When I was barely half grown, my father was assigned to represent our people in one of the grand cities belonging to the outside peoples. My mother and I were to come along, to broaden my horizons, my father said. And so I was plunged headfirst into a world that took my breath away and left me dumb and staring with disbelief. The buildings were glimmering monuments dedicated to no god, people clustered and invaded every space. You could not walk a step forward without touching something that belong to someone else. The experience was suffocating at first and I felt like I was drowning beneath the vastness. But slowly, I grew to love this city and I called this land my home long after my father returned to where we started.

    This was the city in which I planted my roots, the city that I had chosen for my own. It was also the place where I would meet my husband, a bright-eyed native who had never known anything but the constant hum of life and was filled with the same restless energy. Everything about him was vibrant, from the way he kissed down across the throat upon returning home to the incomprehensibly fast words that flowed from him like a river when he became excited. His very soul rushed over my own being, I was barely a tributary compared to his mighty cascade.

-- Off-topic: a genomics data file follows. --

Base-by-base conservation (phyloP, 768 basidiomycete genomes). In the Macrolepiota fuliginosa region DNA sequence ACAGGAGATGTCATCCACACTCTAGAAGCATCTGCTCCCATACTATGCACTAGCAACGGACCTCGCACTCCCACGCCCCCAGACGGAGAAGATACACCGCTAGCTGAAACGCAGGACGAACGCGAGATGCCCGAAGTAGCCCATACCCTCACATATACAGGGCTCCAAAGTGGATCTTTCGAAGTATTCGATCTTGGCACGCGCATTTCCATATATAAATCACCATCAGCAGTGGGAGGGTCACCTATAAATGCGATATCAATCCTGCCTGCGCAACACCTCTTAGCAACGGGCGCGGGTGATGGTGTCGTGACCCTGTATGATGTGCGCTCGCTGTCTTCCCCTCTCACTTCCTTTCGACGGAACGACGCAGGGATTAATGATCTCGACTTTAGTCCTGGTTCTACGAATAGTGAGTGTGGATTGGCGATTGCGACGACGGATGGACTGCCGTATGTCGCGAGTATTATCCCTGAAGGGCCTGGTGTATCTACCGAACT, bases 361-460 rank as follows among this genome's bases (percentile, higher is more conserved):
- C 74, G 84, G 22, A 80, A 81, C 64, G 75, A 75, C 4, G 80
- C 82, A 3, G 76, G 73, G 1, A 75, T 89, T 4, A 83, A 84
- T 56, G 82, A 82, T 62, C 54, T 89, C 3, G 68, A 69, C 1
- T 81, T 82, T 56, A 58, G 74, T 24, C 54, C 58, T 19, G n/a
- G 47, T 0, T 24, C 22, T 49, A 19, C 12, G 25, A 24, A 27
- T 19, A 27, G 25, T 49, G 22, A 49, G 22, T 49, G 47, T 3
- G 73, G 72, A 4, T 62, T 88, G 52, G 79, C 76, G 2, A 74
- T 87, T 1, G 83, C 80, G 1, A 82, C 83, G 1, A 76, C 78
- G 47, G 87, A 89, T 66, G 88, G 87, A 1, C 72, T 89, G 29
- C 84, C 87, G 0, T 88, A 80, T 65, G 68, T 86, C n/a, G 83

When he was called to fight in the war, I could not communicate to him my fear or my longing. To put my terror into words felt as though I were to give life to the thought and I could not bear to voice the darkness in my heart. I watched him leave in a crisp uniform and bright boots and I did not shed a single tear. I grasped for the pride that I thought I needed to feel but I could find nothing. That space was empty. There was only fear there, which I clung to tightly and in secret, afraid that I was weak for wishing that he was anything but a warrior. I knew he would not be the man I chose were he not noble, but I sometimes wished he had instead been a coward and fled with me instead.

    It was raining on the day that they told me that they had brought him back. There came a man to the door, dressed in the same crisp uniform, and my hope died on the spot. I knew without his words that he would not be returning to the house again. I held my head high, I told myself that he had died with honor. I lasted through the service where they lowered his body into the earth and spoke again of this meaningless word, of pride. They told me that he had been a good man, a valiant one, and I repeated the words again that I was proud.

    Only when they were gone and I was alone on his grave, I let go of the words that clung to my tongue like ash. I did not feel proud.​